Let Sikh Americans Serve in the U.S. Military
Simran Jeet Singh, On Faith

Why we should repeal the ban against turbaned Sikhs in the Armed Forces.

Dozens of Christians 'including women and children' are arrested in Saudi Arabia after tip-off to state's Islamist police force
Matthew Blake, Daily Mail

Islamist police in Saudi Arabia have stormed a Christian prayer meeting and arrested its entire congregation, including women and children, and confiscated their bibles, it has been reported.

Update on the Ministers’ Housing Allowance
Thom S. Rainer

Will the housing allowance for ministers still be available in the near future? Though we can never predict a court ruling with certainty, there are indicators that the Seventh Circuit Court of Appeals in Chicago will dismiss the case that is attempting to eliminate housing allowances completely. Simply stated, there seems to be a good probability that ministers will be able to continue to take the benefits of the housing allowance.


How Obamacare Forces You to Subsidize Plans That Cover Elective Abortion
Sarah Torre, The Daily Signal

Today, the Government Accountability Office (GAO) confirms that’s just another broken promise. Here are three things you need to know about abortion and Obamacare.

San Francisco Moves to Enshrine Right to Sex-Selective Abortions
Rachel Lu, Aleteia

The city takes a stand against bans on sex-selective abortions—even though the practice is still legal in California and 41 other states.

The New Demographics of Suicide
Tanya Basu, The Atlantic

The World Health Organization (WHO) released a report this week that has piqued the interest of the public health community for its surprising findings on who commits suicide.

She Announced Her Pregnancy Way Before 12 Weeks. Why More Women Should Consider Doing the Same.
Ericka Andersen, The Daily Signal

Fans of the hit TLC show “19 Kids and Counting” were excited to watch daughter Jill Duggar get married in June–but they weren’t expecting to hear she was pregnant just two months later.

Missouri Enacts 72-Hour Abortion Waiting Period
David A. Lieb, Associated Press

Missouri women seeking abortions will face one of the nation's longest waiting periods, after state lawmakers overrode the governor's veto to enact a 72-hour delay that includes no exception for cases of rape or incest.

Media Portrayal of Physician Assisted Suicide Does Not Address the Purpose of Life
Ken Connor, Christian Post

Physician-assisted suicide, much like abortion and same-sex marriage, has become something of a cultural bellwether. Support for the right to end your own life indicates that you are a progressive-minded, compassionate person sensitive to the unique feelings and experiences of individuals facing terminal illness or chronic pain. It means you value the right of self-determination, and oppose the would-be tyranny of moral absolutes promoted by the politically conservative and spiritually religious.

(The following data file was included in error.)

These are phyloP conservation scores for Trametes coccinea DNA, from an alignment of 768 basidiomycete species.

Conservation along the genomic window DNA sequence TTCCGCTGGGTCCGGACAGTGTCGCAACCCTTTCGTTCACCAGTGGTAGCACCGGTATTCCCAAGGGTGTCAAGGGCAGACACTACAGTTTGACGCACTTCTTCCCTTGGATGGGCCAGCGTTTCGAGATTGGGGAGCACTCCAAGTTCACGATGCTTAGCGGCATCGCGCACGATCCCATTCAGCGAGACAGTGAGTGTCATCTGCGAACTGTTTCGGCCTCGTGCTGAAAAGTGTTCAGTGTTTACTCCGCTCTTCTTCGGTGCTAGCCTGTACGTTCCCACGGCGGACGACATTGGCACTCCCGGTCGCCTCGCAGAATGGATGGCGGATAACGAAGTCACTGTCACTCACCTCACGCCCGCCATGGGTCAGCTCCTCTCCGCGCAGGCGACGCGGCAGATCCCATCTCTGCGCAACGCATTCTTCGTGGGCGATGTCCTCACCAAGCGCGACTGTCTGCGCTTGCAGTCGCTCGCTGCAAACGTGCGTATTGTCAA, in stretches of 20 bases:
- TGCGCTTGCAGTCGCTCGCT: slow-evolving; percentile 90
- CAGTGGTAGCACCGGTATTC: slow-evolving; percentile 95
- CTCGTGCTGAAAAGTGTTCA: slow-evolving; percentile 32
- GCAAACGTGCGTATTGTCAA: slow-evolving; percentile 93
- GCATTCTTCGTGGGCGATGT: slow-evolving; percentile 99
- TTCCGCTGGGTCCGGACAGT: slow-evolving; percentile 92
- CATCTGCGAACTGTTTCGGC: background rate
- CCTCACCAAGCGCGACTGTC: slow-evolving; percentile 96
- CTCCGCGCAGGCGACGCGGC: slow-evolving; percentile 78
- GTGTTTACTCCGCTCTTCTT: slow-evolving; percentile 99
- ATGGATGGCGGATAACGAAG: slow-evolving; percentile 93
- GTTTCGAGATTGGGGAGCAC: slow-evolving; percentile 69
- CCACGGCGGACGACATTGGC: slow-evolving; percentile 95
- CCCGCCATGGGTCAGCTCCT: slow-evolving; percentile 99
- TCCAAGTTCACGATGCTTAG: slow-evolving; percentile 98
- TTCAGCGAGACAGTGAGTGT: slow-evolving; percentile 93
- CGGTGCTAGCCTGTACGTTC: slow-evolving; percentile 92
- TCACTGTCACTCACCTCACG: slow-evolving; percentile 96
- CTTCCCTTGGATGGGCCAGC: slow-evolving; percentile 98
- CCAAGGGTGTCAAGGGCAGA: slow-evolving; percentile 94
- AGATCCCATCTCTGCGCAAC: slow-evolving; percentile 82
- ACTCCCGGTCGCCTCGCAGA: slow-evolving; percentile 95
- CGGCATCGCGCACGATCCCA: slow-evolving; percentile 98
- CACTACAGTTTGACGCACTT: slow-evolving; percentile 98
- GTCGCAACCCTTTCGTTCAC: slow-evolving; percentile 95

When, and Why, Divorce Hurts Kids
Harry Benson, Family Studies

Whether parents cooperate or not makes little difference to how children cope with divorce, a new study suggests.

Is Everybody Single? More Than Half the U.S. Now, Up From 37% in '76
Rich Miller, Bloomberg

Single Americans make up more than half of the adult population for the first time since the government began compiling such statistics in 1976.

The Harry Potter Generation
D.C. McAllister, The Federalist

Denying that kids do best when both biological parents raise them is not just naïve, it’s cruel and abusive.

The New Progressive Argument: For Kids, Marriage Per Se Doesn’t Matter W. Bradford Wilcox, Family Studies

Can the salutary effects of an intact, married family for kids be achieved without the marriage? Not likely.


Are men really going to have access to a new contraceptive by 2017?
Julia Belluz, Vox

“Male birth control, without condoms, will be here by 2017,” the Daily Beast confidently declared earlier this week. Other outlets picked up on the news. In just a few years, according to the headlines, women will apparently be free from worry about unwanted pregnancy because men will be able to access an amazingly effective, safe, and reversible sperm-blocking procedure for birth control.

Incest and Pornography: More Similar Than We Think
Christopher O. Tollefsen, Public Discourse

Although we uphold the cultural taboo on incest, we accept something with precisely the same negative effect on integrity, marriage, and family: pornography.


Rape Culture in the Alaskan Wilderness
Sara Bernard, The Atlantic

In the tight-knit communities of the far north, there are no roads, no police officers—and higher rates of sexual assault than anywhere else in the United States.

Finding Hope: Protecting Religious Freedom In Prison